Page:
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NASA Opens Call Artemis Lunar Landers For Moon

NASA Opens Call Artemis Lunar Landers For Moon

NASA is now accepting proposals for Moon landers, yes you heard right. The companies who involved in Space Exploration can apply for it, like Elon Musk 'SpaceX'.

NASA aims to send human by 2024. 

NASA is seeking proposals for human lunar landing systems designed and developed by American companies for the Artemis program, which includes sending the first woman and next man to the surface of the Moon by 2024.

NASA’s Artemis program includes sending a suite of new science instruments and technology demonstrations to study the Moon, landing the first woman and next man on the lunar surface by 2024, and establishing a sustained presence by 2028.

“In order to best accelerate our return to the Moon and prepare for Mars, we collaborated with industry on ideas to streamline the procurement process,” said Marshall Smith, director of the Human Lunar Exploration Program at NASA Headquarters in Washington. “The private sector was eager to provide us feedback throughout this process, and we received more than 1,150 comments on the draft solicitations issued over the summer.”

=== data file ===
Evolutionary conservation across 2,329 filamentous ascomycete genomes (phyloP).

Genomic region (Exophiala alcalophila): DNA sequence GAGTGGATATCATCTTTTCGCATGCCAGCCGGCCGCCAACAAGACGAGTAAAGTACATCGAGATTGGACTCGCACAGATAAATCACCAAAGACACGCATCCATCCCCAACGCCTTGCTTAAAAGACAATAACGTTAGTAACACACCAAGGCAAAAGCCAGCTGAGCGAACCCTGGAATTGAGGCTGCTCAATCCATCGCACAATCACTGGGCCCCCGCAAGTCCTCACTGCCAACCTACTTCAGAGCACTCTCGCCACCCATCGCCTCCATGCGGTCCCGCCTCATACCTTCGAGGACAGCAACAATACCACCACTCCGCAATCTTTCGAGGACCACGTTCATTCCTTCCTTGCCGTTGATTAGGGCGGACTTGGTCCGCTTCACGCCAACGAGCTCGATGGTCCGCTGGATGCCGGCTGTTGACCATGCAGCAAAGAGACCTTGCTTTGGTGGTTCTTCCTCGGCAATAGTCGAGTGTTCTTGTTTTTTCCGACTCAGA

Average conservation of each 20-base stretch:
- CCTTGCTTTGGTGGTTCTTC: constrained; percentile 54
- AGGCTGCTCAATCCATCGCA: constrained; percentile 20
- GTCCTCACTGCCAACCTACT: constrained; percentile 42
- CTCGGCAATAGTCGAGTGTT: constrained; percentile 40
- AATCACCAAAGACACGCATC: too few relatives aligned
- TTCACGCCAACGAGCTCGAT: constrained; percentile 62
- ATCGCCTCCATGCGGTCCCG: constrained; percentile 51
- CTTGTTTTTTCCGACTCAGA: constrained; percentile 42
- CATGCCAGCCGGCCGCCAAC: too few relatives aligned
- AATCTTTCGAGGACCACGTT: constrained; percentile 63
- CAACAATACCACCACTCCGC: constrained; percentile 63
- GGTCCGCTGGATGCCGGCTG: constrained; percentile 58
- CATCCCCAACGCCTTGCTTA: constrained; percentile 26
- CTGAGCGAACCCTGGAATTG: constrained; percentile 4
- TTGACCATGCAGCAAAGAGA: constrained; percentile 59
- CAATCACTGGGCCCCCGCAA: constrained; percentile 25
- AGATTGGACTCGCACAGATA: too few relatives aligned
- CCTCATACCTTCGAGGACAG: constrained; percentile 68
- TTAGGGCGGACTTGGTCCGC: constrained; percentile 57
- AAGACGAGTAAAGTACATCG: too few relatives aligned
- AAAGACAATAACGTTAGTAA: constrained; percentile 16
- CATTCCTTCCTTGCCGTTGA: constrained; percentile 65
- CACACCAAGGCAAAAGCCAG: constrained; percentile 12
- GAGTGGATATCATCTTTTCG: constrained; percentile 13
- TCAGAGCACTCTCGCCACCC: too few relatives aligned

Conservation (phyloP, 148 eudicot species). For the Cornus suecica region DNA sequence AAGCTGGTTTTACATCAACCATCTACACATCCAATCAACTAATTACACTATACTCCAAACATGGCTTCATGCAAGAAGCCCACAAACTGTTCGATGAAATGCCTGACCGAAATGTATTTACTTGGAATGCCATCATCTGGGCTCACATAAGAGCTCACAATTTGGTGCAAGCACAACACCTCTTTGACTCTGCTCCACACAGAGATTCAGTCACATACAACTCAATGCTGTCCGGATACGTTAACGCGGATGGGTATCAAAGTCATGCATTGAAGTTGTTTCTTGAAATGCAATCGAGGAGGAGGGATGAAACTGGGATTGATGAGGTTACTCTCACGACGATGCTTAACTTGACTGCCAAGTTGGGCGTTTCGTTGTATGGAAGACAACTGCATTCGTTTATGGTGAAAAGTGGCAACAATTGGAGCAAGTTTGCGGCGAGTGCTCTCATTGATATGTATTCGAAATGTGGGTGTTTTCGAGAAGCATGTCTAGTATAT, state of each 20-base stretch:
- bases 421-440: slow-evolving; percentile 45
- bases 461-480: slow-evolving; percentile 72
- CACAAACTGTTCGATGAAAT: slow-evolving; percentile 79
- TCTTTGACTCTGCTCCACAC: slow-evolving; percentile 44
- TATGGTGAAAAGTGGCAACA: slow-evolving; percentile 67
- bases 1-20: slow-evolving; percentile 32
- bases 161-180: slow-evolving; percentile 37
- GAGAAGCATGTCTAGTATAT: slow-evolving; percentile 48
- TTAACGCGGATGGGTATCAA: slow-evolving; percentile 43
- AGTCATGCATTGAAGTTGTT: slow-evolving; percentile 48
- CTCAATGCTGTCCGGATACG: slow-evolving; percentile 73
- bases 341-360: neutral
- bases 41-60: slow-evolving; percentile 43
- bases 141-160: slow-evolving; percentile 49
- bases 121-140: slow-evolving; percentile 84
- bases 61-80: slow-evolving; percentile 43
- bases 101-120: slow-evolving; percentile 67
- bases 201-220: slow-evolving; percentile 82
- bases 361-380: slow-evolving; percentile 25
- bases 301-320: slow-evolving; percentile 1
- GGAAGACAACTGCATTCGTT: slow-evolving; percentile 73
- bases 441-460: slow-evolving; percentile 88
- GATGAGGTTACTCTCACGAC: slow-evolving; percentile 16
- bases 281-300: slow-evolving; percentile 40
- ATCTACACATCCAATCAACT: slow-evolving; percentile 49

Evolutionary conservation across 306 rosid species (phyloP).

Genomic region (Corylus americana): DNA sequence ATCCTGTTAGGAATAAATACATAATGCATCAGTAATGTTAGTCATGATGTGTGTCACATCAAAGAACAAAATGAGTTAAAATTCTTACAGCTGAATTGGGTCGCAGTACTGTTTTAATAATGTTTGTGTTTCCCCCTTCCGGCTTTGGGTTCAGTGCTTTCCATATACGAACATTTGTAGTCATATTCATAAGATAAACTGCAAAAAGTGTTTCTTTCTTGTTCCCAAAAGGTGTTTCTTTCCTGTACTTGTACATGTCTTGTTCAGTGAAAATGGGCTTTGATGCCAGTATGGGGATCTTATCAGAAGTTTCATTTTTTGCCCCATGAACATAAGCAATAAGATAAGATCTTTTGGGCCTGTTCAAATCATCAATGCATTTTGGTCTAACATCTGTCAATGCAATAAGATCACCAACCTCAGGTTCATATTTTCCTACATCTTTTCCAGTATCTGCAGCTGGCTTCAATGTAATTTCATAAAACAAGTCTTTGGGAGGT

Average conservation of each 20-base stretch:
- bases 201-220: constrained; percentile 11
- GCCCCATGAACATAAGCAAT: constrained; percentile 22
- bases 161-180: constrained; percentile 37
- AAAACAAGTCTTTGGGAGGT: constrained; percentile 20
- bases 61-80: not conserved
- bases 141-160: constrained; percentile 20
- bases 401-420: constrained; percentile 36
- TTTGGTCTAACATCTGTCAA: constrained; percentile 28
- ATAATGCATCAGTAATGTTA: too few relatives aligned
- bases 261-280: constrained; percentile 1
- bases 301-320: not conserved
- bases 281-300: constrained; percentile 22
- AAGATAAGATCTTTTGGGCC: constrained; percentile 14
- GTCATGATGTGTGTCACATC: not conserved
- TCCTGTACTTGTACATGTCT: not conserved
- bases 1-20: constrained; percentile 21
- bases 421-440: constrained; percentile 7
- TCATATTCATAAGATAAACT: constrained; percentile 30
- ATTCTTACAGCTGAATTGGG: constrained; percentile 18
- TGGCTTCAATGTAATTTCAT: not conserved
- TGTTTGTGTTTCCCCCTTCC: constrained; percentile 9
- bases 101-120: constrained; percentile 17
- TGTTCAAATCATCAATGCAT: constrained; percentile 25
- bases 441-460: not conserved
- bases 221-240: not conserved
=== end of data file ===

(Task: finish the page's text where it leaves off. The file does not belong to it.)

After reviewing the comments, NASA removed requirements that industry perceived as potential barriers to speed while preserving all the agency’s human safety measures.

For example, industry stated that delivery of a high number of formal technical reports would require a company to spend considerable resources and incur undue schedule risk. Taking this into consideration, NASA has designed a less formal insight model that will be used for accessing critical contractor data while minimizing administrative overhead. As a result, NASA reduced the number of required contract deliverables from 116 to 37.

“Reports still are valuable and necessary, but to compromise and ease the bulk of the reporting burden on industry, we are asking for access to the companies’ systems to monitor progress throughout development,” said Nantel Suzuki, the Human Landing System program executive at NASA Headquarters in Washington. “To maximize our chances of successfully returning to the Moon by 2024, we also are making NASA’s engineering workforce available to contractors and asking proposers to submit a collaboration plan.”

“They were absolutely right,” said Lisa Watson-Morgan, the Human Landing System program manager at NASA’s Marshall Spaceflight Center in Huntsville, Alabama. “We are operating on a timeline that requires us to be flexible to encourage innovation and alternate approaches. We still welcome the option to refuel the landing system, but we removed it as a requirement.”

Source: NASA

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